On Saturday Evening, May 5th Let’s spend part of an evening considering how we might make a better world following each others ideas and learning from those who have pondered and acted directly themselves and have provided suggestions. The Spring Be Well Gathering:
- To Make the World a Better Place, Think Small by Arthur Brooks
- How to Make the World a Better Place by Steven Stosney
- Regular People who Changed the World and How You Can Too in National Geographic
- How to Make the World a Better Place by Pulitzer Prize winner and Oregonian Nicolas Kristof
- If I Look at the Mass I will Never Act: Psychic Numbing and Genocide by Paul Slovic of the University of Oregon
Before one of my recent classes there was a passionate discussion about politics. Lots of heated commentary about one of the recent spates of national political turmoil. I usually don’t comment on politics or such distracting topics during class but I did chime in.
The atmosphere was heavy with difficult and heavy emotion. In response to my suggestion to consider pointing difficult emotions and energy about the world toward some constructive, person-to-person act of kindness or contribution, one of my students became agitated and said that such things won’t help at all and are useless in the face of mean-spirited powerful people and organizations.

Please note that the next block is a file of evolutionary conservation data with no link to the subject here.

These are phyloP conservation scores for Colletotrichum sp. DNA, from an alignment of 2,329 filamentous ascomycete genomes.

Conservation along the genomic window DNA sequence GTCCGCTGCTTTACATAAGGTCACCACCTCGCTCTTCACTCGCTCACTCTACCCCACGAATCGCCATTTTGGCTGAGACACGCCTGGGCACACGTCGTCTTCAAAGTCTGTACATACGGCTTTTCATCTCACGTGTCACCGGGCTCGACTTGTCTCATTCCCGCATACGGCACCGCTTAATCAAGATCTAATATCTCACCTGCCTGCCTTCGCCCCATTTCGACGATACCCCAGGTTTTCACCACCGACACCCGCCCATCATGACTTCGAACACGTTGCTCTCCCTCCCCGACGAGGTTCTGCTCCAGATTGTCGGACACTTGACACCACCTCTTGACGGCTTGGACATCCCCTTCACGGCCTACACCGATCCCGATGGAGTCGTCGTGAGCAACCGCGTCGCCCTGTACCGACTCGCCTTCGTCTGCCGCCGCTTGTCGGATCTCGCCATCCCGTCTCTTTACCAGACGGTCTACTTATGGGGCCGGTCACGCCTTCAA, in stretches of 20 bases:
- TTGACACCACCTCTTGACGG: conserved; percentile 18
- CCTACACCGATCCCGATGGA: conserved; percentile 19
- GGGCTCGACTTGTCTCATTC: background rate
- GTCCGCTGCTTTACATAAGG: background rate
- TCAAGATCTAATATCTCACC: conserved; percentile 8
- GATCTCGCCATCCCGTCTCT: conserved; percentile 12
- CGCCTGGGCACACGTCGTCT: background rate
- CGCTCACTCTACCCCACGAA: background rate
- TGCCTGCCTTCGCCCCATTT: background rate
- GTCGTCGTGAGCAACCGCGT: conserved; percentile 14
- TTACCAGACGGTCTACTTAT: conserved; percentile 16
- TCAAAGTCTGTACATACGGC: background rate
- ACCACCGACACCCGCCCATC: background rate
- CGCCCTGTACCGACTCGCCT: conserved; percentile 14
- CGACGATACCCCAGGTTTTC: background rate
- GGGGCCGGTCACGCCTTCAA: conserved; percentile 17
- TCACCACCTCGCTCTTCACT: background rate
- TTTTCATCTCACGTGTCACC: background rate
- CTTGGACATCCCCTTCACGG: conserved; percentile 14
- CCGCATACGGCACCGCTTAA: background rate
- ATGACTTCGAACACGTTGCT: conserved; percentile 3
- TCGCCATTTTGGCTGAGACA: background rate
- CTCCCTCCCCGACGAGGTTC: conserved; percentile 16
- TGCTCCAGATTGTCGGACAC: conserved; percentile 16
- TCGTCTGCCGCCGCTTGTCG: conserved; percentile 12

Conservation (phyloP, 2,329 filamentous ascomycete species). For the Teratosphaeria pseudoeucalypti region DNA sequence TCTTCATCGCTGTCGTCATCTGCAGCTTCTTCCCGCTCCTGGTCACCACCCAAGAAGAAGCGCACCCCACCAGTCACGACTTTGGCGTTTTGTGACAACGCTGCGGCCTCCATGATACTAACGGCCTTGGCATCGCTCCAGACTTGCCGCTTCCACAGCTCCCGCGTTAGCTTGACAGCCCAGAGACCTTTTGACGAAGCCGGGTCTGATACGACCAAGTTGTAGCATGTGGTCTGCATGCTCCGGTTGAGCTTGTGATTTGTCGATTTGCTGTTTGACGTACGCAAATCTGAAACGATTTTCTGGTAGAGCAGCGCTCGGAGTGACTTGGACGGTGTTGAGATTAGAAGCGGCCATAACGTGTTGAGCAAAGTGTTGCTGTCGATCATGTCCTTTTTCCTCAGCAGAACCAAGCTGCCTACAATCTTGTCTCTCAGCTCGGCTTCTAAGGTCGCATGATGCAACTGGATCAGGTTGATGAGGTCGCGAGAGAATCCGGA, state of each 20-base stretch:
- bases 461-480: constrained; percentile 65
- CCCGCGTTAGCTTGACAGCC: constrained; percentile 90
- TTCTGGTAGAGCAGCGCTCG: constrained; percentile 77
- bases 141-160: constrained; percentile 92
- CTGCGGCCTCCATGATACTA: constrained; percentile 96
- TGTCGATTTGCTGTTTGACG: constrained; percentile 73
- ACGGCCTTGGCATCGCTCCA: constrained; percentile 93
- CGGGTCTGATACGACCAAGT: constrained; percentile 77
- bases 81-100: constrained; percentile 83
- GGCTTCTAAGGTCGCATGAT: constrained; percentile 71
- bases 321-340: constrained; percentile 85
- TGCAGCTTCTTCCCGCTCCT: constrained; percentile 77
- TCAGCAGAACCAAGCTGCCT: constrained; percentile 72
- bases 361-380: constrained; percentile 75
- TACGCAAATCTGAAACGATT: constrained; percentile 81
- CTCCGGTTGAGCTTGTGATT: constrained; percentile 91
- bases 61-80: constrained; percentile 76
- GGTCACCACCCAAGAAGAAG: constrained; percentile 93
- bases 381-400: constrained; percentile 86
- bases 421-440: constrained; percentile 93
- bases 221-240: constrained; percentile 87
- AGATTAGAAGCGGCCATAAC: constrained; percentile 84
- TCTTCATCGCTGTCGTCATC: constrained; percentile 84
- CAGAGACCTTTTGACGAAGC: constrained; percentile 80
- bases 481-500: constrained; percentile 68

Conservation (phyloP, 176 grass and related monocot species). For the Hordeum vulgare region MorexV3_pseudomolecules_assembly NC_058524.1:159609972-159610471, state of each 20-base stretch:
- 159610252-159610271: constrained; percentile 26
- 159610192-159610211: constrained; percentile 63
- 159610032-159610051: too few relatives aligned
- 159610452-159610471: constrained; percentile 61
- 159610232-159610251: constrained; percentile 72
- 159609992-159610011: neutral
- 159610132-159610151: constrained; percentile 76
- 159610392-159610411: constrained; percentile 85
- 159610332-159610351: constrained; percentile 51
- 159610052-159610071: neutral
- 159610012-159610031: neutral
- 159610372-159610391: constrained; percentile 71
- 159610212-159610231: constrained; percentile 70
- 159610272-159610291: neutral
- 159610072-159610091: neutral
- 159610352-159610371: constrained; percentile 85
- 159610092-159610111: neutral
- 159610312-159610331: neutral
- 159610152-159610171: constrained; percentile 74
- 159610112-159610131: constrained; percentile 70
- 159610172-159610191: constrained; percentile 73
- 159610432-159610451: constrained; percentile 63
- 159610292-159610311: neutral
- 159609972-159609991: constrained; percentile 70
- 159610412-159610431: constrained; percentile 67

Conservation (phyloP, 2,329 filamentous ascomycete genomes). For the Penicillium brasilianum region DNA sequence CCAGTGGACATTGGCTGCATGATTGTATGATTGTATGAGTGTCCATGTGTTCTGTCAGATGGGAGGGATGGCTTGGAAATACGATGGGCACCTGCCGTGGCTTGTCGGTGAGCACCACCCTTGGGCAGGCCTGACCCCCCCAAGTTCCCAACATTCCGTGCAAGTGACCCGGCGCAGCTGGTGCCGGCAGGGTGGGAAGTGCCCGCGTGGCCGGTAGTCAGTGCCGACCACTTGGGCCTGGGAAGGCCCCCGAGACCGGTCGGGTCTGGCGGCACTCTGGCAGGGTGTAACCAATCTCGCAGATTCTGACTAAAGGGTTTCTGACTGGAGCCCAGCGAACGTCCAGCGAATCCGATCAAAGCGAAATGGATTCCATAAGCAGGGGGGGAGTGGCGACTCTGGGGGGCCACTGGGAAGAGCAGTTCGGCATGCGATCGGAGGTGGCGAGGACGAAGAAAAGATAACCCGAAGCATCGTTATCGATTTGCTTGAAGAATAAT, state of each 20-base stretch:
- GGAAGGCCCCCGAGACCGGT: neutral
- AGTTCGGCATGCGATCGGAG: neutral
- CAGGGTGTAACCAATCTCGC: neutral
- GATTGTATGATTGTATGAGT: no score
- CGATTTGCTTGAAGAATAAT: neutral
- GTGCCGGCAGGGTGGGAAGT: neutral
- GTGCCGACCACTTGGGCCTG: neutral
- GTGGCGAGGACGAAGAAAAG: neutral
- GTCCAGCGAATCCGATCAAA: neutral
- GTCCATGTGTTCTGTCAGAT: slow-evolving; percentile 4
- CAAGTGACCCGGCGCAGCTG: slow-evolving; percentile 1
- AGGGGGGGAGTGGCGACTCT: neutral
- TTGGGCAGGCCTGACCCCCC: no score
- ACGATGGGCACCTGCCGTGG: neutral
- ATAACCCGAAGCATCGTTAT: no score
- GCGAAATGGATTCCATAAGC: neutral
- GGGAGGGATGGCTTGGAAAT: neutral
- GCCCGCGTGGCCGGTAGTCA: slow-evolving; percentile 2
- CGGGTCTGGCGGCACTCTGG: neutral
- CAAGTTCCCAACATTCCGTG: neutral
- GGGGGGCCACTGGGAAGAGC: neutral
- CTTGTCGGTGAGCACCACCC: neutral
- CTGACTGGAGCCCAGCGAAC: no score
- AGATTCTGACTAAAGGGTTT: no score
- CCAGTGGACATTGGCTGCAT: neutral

I always appreciate and accept students’ comments and work diligently to create an atmosphere that is open to the honesty of the moment. That said, I fully disagree with that student and I believe what I said was misunderstood; we affect the world with each of our actions and most powerfully so in direct contact with others and often in very simple and direct ways. This can point passion and anger through us in a useful and helpful way and can effect the world in ways we can’t predict; large and small. Rather than be numbed and give up or react with anger and violence, lean in and act toward the one nearby. Mother Teresa wrote about this “If I Look at the mass I will never act. If I look at the one, I will.”
This has been referred to as the Butterfly Effect and has grown to be recognized as a physical phenomena in weather systems and nature. Many consider is so in society as well. I know that very direct and earnest acts of contribution, whether offering a kind word or an act of tough love, are the way to make a difference in the world and to move our frustrated energy in a helpful and unexpectedly powerful directions. Even those who make a positive difference seeming to act on the world stage (i.e. Martin Luther King, Helen Keller, those who award the Nobel prize each year, so many more) who seem to change the world mostly act directly, earnestly, and simply with those around them to make a difference.
Hope to see you here! Please RSVP to assure there is enough room for all! Kind Regards — Brant